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Fimbriation Chess


The idea of this variant arose from the shortcomings of traditional cruciform four-player variants. Some put extra strips of 8 squares around the board, preserving the FIDE camps complete with Castling, but with inordinately long Pawn treks. They are really analogues to 12- or 14-rank 2-player variants. Others reshuffle each player's pieces into either a corner or, as in my own Fivequarters and its offshoots, in square blocks surrounding another square block smaller a good deal smaler than 8x8. This keeps the Pawn trek short, but loses Castling.

The 8x8 board with an extra block on each side can indeed provide a FIDE-length Pawn trek, but achieving this requires having the camps not each on one extra block, but with the Kings actually on the corners of the "original" 8x8 board and other back-rank pieces in lines along two extra blocks per player. To further preserve FIDE asymmetry and ensure each combination of player and binding a Bishop, one Knight is moved to the intersection of the two lines of Pawns. This looks a little odd initially, but it works surprisingly well there. As the 160 cells that three-row extra blocks give the board make for a rather low piece density - another shortcoming of that board's traditional variant, I make use of the way confrontation between adjacent, rather than opposite, armies to clear out a 4x4 block in the middle. This reduces the board to four overlapping 8x5 blocks totalling 144 squares - still above the 128 that might ideally suit four FIDE armies but perhaps necessary given the narrow connections through the camps.

The name derives from the heraldic term for the use of a border of a third colour between a charge and its background, touching both. The most commonly fimbriated charge is the cross, and to my eyes the camps suggested the fimbriation around this charge. Note the difference from cotising, which is the addition of a border some distance from, and usually the same colour as, the charge.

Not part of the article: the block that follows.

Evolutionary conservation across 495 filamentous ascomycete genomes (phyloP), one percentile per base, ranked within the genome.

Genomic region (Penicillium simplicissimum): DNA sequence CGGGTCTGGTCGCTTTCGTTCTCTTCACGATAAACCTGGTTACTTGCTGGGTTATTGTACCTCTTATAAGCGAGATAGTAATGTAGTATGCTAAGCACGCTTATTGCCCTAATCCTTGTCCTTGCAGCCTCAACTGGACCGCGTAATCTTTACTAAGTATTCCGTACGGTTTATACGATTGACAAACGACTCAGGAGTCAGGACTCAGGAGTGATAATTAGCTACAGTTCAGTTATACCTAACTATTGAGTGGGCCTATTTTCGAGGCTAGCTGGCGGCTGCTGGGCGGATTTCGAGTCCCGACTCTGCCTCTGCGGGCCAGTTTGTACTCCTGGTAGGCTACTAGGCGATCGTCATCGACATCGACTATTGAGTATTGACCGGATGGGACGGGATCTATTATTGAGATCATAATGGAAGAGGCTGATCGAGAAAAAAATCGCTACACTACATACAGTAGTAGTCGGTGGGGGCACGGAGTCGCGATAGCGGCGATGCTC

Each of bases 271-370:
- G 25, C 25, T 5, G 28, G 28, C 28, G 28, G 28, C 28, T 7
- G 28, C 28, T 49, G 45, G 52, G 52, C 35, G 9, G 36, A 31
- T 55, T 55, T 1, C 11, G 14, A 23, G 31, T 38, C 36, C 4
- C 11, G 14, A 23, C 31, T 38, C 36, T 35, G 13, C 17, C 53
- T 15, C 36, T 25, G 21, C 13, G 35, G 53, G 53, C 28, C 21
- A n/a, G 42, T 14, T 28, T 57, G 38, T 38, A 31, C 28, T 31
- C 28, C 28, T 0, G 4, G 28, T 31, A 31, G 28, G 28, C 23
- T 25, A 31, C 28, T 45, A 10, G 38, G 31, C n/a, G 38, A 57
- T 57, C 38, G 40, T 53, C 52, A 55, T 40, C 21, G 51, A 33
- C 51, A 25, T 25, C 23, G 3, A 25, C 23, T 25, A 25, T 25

As in FIDE Chess. "Forward" for Pawns is toward the nearest enemy camp.


The One Foot in the Grave rule applies. This means that each Knight leap, and each step of a diagonal move, must be within an 8x5 block. A multi-step diagonal can however start with steps in one such block and move with steps in another.

Pawn double-step initial moves, En Passant, and promotion are as in FIDE Chess. Promotion is required when a Pawn has moved forward six steps, whether in six actual moves or only five.

Castling always involves both King and Rook moving 2 steps. Otherwise it is as in FIDE Chess.

A player is Checkmated when their King is threatened by the player about to move. That player's King is removed and their other pieces recruited by the Checkmating player, and play continues with that player's move. The last player not Checkmated wins.

Applying this method of 4-player play to other FIDE-army games requires additional rules. Thus for Anglis Qi there are four Rivers, one in between each pair of camps. In Bishogi Pawns, and in Frontofhouse pieces in general, must not be reintroduced on the King's starting square or the diagonally adjoining Knight's one, or on or beyond those of the two adjoining players.


Games on non-FIDE boards can be Fimbriated, but in general they would use different-size cruciform boards. Fimbriated Shogi, for example, would use a 15x15 board with five 3x3 blocks missing - from the four corners and the centre, as follows:

Paradoxically a Fimbriation version of even larger Yang Qi could be accommodated, with a certain amount of closiong-up, on the same board as this page'smain variant:

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By Charles Gilman.
Web page created: 2011-10-22. Web page last updated: 2016-03-10